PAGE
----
During the first half of the 1960's the University of Texas was the dominant program in college football.
From 1961-64, Texas finished in the Top 5 every season. The Longhorns won the National Championship in 1963 and were ranked #1 in each of the other three years - only to suffer two losses by a total of 7 points along with a tie to cost them three other potential titles.
1965 started out like the rest of the decade. Texas once again was #1 by mid-October, having won four games by an average of 23 points. On October 16, 1965, Texas was 44-3-1 over the last 4 and a half seasons.
That afternoon in Fayetteville, third-ranked Arkansas drove the length of the field and scored with less than two minutes to play to secure a dramatic 27-23 victory.
From that day through the 1967 season Texas went 15-11.
What the hell happened?
Recruiting: Success and Failure
The simplest and most obvious reason for the decline is talent, or the lack thereof. 1965 marked the first year of an NCAA rules change that allowed for free substitution, which meant platoon football would be taking over the game.
Texas wasn't prepared for it. The Longhorns had elite players - Royal admitted he had maybe as many as ever - people like Tommy Nobis, Pete Lammons, John Elliot, Diron Talbert - all who would have long careers in the NFL. But the drop off was dramatic from there, enough so that Royal continued to train his best players to play both offense and defense. When injuries hit after Arkansas loss, the team imploded, finishing 6-4.
Texas with a lack of talent? Hell, the myth back then was that Darrell Royal recruited who he wanted and then added more just so they couldn't play for somebody else. And it was a myth. The SWC had a limit of 115 football players on scholarship at any time. Texas wasn't loading up on monster numbers compared to everybody else.
After the 1967 season, Texas signed 40 recruits. A&M had 49, SMU 47, Texas Tech 44, TCU 43, Rice 38 and Baylor 37.
Texas' advantage wasn't in the number of signees. It was in having an unlimited budget for player evaluation and recognition. You could see a recruit as many times as you wanted, and the Texas staff was out every week during football season watching High School games. Then in the spring when most of the recruits were participating in track the staff was out scouting as well. Watching players with their own eyes over and over helped with evaluation, and the fact that every time one of these recruits was playing in a sport other than football they could look in the stand and see somebody from Texas didn't hurt.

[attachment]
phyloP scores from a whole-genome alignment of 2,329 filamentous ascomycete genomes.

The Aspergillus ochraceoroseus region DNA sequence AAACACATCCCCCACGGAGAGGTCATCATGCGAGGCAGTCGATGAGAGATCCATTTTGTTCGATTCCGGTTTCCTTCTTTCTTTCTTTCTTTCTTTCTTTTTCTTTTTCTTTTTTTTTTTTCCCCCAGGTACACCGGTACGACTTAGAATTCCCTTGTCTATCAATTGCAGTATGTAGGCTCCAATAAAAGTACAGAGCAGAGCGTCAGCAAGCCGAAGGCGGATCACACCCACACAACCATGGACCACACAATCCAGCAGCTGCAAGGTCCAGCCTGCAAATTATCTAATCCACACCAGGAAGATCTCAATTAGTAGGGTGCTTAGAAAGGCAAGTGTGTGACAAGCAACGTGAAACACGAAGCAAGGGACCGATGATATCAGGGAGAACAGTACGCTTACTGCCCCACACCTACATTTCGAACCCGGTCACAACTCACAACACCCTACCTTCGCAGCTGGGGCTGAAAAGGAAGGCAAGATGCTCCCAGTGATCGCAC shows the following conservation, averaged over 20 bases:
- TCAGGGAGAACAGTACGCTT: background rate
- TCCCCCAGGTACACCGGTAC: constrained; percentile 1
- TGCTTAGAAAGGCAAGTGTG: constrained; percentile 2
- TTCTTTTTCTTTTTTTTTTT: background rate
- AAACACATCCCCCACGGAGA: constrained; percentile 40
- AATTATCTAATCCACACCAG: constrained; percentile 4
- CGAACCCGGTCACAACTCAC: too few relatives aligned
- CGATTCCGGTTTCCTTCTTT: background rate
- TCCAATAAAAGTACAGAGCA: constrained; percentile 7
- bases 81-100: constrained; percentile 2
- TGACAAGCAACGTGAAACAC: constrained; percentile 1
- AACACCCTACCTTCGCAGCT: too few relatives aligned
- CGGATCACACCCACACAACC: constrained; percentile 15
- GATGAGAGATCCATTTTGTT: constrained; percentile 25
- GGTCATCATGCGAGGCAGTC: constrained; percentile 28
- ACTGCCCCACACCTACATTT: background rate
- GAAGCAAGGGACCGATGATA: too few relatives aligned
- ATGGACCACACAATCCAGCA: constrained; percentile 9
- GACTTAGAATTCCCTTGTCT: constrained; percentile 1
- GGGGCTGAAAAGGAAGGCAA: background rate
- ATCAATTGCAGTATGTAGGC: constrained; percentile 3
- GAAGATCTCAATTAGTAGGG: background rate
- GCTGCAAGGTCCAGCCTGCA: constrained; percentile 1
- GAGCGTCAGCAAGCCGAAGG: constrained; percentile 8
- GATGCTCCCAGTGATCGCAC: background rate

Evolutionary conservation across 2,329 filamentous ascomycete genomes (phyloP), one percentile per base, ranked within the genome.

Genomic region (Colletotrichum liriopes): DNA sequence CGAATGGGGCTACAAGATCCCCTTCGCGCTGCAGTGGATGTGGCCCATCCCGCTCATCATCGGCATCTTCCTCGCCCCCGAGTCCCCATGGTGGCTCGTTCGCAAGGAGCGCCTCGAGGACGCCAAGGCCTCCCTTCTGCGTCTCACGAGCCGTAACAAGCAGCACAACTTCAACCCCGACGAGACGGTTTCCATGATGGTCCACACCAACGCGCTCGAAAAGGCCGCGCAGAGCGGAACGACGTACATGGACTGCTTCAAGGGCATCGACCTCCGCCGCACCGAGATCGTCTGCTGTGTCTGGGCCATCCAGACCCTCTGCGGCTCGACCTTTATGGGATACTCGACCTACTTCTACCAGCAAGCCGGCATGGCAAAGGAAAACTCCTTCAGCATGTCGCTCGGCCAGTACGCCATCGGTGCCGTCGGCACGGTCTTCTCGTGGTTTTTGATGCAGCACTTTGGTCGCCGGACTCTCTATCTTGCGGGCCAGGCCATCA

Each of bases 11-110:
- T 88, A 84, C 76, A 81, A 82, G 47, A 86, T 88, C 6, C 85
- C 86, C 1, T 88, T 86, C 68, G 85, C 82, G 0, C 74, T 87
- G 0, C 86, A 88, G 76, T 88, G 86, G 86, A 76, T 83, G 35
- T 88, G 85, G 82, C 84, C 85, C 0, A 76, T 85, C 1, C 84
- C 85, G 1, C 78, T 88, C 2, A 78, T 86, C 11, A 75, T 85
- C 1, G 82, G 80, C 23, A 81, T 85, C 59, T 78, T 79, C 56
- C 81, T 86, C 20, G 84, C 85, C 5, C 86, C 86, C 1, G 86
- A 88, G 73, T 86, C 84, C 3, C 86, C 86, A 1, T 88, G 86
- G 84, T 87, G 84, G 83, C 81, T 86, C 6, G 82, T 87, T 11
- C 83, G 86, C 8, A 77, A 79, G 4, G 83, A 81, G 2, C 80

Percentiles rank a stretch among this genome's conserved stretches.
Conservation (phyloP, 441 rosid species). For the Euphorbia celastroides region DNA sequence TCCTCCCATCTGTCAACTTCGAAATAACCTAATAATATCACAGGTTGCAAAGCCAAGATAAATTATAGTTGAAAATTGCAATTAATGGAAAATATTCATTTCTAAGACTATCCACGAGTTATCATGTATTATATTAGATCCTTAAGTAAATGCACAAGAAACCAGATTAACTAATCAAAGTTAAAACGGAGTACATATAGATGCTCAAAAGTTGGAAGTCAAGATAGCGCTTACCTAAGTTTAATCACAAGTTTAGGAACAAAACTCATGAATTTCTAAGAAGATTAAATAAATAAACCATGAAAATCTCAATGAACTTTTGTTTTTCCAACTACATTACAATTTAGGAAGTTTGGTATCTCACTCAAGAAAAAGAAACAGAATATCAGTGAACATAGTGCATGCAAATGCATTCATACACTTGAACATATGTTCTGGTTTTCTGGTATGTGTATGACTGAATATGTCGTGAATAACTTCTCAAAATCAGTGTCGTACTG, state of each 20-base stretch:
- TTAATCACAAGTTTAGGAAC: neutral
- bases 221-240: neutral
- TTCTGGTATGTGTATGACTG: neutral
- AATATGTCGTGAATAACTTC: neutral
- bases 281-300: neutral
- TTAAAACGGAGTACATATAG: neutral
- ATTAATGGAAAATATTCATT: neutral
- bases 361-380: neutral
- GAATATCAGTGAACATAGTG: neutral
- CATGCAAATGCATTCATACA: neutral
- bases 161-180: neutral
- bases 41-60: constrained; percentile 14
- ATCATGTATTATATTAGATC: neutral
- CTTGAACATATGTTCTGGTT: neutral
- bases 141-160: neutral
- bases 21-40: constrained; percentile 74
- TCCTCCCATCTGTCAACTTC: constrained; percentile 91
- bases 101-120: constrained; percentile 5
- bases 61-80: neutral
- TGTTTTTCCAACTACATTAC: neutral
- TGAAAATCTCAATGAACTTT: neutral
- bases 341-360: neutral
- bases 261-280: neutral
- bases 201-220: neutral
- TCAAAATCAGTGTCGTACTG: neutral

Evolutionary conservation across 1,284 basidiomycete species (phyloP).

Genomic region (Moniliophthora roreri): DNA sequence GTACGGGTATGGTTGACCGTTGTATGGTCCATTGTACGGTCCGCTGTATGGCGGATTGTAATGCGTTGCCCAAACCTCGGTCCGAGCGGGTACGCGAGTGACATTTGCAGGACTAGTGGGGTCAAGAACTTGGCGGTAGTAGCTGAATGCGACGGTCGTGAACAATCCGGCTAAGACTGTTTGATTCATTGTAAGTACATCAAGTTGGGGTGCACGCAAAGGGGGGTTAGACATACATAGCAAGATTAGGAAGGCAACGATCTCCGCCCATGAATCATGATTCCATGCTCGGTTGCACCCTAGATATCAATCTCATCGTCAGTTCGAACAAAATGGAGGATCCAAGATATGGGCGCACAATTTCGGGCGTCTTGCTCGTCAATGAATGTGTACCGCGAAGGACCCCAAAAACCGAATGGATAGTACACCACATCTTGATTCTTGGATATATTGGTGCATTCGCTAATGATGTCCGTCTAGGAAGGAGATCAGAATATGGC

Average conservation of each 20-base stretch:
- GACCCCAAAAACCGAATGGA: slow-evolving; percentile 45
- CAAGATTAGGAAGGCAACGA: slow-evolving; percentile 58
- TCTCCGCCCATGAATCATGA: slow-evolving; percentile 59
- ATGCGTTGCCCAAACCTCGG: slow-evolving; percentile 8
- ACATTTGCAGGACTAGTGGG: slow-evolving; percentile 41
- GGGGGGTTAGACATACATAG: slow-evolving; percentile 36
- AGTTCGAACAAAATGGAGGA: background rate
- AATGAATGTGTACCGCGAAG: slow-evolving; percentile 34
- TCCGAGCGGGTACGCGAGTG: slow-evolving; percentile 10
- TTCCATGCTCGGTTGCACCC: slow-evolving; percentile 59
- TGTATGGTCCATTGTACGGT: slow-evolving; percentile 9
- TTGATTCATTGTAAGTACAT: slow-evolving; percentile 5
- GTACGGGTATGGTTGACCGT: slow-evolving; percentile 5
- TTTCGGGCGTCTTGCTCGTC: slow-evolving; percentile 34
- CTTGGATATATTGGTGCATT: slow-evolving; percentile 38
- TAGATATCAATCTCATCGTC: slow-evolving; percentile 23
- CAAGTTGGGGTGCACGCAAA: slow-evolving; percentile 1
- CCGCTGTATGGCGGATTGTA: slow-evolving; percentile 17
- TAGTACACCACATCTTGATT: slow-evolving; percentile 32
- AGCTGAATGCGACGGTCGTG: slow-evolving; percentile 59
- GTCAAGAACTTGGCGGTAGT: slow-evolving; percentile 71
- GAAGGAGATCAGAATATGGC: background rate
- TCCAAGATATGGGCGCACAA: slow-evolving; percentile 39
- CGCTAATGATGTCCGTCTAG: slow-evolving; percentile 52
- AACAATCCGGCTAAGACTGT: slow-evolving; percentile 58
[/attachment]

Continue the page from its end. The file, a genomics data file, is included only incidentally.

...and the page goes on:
But even Texas screwed up on evaluations.
1963-Royal's Worst Recruiting Class
One year when Royal went for volume was after the 1963 national championship season and he paid the price for it from 1965-67. Royal later admitted that he spent too much time on the banquet circuit while his assistants just sifted through the all the kids who wanted to come to Texas rather than do serious evaluation.
Texas signed 67 players that year. The best players out of that group turned out to be DB Ronnie Ehrig, QB Greg Lott, and halfback Linus Bear.
Not a single player from the 1964 recruiting class ever made a consensus All-SWC selection. By the time February of 1967 rolled around, Royal and his assistants had changed the pattern.
1967-Royal's Best Recruiting Class
Royal had begun to turn the talent drain around with the class of 65, which included players like Bill Bradley, Chris Gilbert and Loyd Wainscott. But it was the recruiting class of 1967 that would put the final touches on the rebuilding process. It was led by the most highly sought after running back in the nation - Bridge City's Steve Worster.
A confidential poll of SWC Head Coaches taken for Texas Football on the 1967 recruiting class revealed that Texas had signed seven of the top eleven recruits for 1967 as well as 12 of the Top 22 recruits.
Players like Worster, Eddie Phillips, Cotton Speyrer, linemen Jim Achilles, Mike Dean and Bobby Mitchell, as well as defensive players like Bill Zapalac, Scott Henderson, Bill Atessis, and Greg Ploetz. Defensive back recruits included Danny Lester and Freddie Steinmark.
The Wishbone: Blending Talent with the Perfect Scheme
Even with the increase of talent, 1967 was another disappointing 6-4 season. Going into the summer of 1968, Royal took a look at his assets and determined that he needed to find a better way to utilize all of his running backs. He turned to offensive coordinator Emory Bellard during that summer and instructed him to study ways to get his three top runners (Chris Gilbert, Ted Koy and Steve Worster) involved in the offense and on the field at the same time.
Homer Rice is credited with coming up with the triple option while at Cincinnati, and of course Bill Yoeman took it nationally while at Houston. But Yoeman used two split backs and two wide receivers.
Royal wanted something more along the lines of the triple option that Gene Stallings had run at Texas A&M in 1967 out of the I formation, but again, he wanted another back in there. Bellard came up with the Y-formation with Bill Bradley at quarterback, Worster at fullback and Gilbert plus Ted Koy at halfbacks.
There was another part of the equation. Royal wanted an offense that would be as effective either to the tight end or the split end side of the formation. Bellard determined that the only real run offense that could be successful towards the split end side of the formation was the triple option.
Bellard had seen a hybrid of the Wishbone when he was an assistant to former Longhorn great Ox Emerson at Alice High School. Emerson (who was on Ed Price's staff when he was fired and replaced by Royal), had moved one of his guards into the backfield after becoming frustrated with his inability to pull out on sweeps. Royal especially liked the idea of the loaded feature of this option -- there was a lead halfback blocker no matter which side the play ran.
What they discovered -very quickly- was that a fast wide receiver made the formation even deadlier to the split end side. If you have a wide out that the defense must respect i.e. Cotton Speyrer, then a lot of the time you are running the basic 'bone play with a numbers advantage. The defense would have one player on Speyrer and a safety over the top that had to respect him deep and therefore wasn't as dependable for run support.